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[A very gifted controversialist and man of letters was George Bernard Shaw, but not, in retrospect, a particularly reliable guide to anything at all. The gibe to which this webpage is linked—‘The existence of a liar is more probable than the existence of a ghost’—may be a case in point. Clever and amusing though it is, sober second thought begins to suspect some intellectual sleight of hand in the quicksilver of Shaw’s reasoning. Though not as pleasing, I think a deeper investigation into the subject would pose the question, ‘Which is more improbable, that ghosts exist or that every last ghost story is the product of faulty observation or fraud?’ Among the many millions of vivid reports of ghostly encounters over the millennia, one involving a philosopher can be found in a letter written by the Roman lawyer and pursuer of literary fame, Pliny the Younger (61-113 A.D). The reason for presenting this letter, however, is not to offer evidence for the existence of ghosts. What C. S. Lewis said about miracles is also true of ghosts: namely, the philosophical question has to be decided first. Assuming that one’s philosophy can accommodate ghosts, an inquiry into their existence would focus on well documented contemporary reports rather than on ancient hearsay. No, the purpose of these ghost stories (Pliny’s letter actually contains three), aside from entertainment, is to remind us that ghosts are a permanent feature of human experience, and that educated, civilized people throughout history have often found the human testimony for their actual existence quite credible.]

To Licinius Sura

The present recess from business we are now enjoying affords you leisure to give, and me to receive, instruction. I am extremely anxious therefore to know whether you believe in the existence of ghosts, and whether they have a real form, and are a sort of divinities, or only the visionary impressions of a terrified imagination. What particularly inclines me to believe in their existence is a story which I heard of Curtius Rufus. When he was in low circumstances and unknown in the world, he attended the governor of Africa into that province. One evening, as he was walking in the public portico, there appeared to him the figure of a woman, of unusual size and of beauty more than human. And as he stood there, terrified and astonished, she told him she was the tutelary power that presided over Africa, and was come to inform him of the future events of his life: that he should go back to Rome, to enjoy high honours there, and return to that province invested with the pro-consular dignity, and there should die. Every circumstance of this prediction actually came to pass. It is said further that upon his arrival at Carthage, as he was coming out of the ship, the same figure met him upon the shore. It is certain, at least, that being seized with a fit of illness, though there were no symptoms in his case that led those about him to despair of his life, he instantly gave up all hope of recovery, apparently judging the truth of the future part of the prediction by what had already been fulfilled, and of the approaching misfortune from his former prosperity.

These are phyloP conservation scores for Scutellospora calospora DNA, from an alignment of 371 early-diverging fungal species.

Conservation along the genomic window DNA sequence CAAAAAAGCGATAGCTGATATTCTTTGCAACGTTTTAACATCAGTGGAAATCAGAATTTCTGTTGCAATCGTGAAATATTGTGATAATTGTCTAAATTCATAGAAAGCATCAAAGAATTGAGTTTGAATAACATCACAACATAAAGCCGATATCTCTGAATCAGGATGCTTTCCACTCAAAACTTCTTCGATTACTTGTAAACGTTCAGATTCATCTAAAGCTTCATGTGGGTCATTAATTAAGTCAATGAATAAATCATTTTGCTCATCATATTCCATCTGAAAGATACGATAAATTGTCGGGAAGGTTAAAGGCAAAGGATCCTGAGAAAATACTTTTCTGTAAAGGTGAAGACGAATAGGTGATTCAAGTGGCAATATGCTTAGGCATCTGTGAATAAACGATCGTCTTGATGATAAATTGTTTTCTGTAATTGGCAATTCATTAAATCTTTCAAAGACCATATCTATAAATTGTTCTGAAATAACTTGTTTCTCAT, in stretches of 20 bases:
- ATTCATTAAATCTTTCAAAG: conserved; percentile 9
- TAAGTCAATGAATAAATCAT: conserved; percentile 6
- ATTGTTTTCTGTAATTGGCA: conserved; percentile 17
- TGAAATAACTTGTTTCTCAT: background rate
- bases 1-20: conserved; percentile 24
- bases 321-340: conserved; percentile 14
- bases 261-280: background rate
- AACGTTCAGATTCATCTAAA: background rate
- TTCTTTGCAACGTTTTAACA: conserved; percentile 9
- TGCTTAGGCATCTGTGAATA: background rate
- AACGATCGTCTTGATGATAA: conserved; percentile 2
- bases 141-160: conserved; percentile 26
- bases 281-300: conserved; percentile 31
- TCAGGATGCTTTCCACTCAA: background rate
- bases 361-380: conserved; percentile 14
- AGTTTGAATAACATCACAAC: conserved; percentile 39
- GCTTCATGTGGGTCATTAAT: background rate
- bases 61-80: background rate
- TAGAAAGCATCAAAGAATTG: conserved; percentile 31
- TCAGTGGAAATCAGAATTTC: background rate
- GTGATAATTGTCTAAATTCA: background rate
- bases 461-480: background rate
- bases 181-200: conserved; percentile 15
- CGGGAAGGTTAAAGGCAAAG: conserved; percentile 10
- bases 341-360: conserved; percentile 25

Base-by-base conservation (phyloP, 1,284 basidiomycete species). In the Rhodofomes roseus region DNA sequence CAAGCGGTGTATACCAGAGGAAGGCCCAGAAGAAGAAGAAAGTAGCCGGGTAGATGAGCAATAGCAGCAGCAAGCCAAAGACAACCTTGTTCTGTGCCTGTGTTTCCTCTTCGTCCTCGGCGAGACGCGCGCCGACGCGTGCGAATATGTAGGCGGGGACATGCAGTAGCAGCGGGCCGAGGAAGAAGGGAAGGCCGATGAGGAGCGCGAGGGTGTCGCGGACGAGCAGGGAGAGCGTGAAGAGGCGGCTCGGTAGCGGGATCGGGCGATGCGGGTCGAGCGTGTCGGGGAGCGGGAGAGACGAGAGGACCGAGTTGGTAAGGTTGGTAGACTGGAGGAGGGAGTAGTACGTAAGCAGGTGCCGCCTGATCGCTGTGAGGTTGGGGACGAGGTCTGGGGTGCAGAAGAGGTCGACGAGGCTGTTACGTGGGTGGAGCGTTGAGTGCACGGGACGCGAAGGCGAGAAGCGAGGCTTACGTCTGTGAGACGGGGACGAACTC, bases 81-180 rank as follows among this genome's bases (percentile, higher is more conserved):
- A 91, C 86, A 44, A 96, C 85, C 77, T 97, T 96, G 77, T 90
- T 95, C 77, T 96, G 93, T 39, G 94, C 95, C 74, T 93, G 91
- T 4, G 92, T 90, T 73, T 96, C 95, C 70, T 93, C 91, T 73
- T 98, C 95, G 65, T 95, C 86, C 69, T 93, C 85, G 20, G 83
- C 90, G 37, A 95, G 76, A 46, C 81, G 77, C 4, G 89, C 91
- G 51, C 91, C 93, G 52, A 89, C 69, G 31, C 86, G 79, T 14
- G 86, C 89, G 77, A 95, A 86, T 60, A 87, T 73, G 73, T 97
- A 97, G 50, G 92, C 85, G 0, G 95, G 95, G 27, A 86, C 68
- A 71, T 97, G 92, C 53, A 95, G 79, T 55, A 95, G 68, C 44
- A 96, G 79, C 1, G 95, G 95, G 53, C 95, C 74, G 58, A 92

Now the following story, which I am going to tell you just as I heard it, is it not more frightening than the former, while quite as thought provoking? There was in Athens a large and roomy house, which had such a bad reputation that no one lived there. In the dead of the night a noise, resembling the clashing of iron, was frequently heard, which, if you listened more attentively, sounded like the rattling of chains, distant at first, but approaching nearer by degrees: immediately afterwards a spectre appeared in the form of an old man, of extremely emaciated and squalid appearance, with a long beard and dishevelled hair, rattling the chains on his feet and hands. The distressed occupants meanwhile passed their wakeful nights under the most dreadful terror imaginable. This, as it broke their rest, ruined their health and brought on distempers, even leading to death. Even in the day time, though the spirit did not appear, yet the impression remained so strong upon their imaginations that it still seemed before their eyes, and kept them in perpetual fear. Eventually the house was entirely abandoned to the ghost, being deemed absolutely uninhabitable. However, in hopes that some tenant might be found who was ignorant of its history, a notice was put up advertising it for rent or for sale.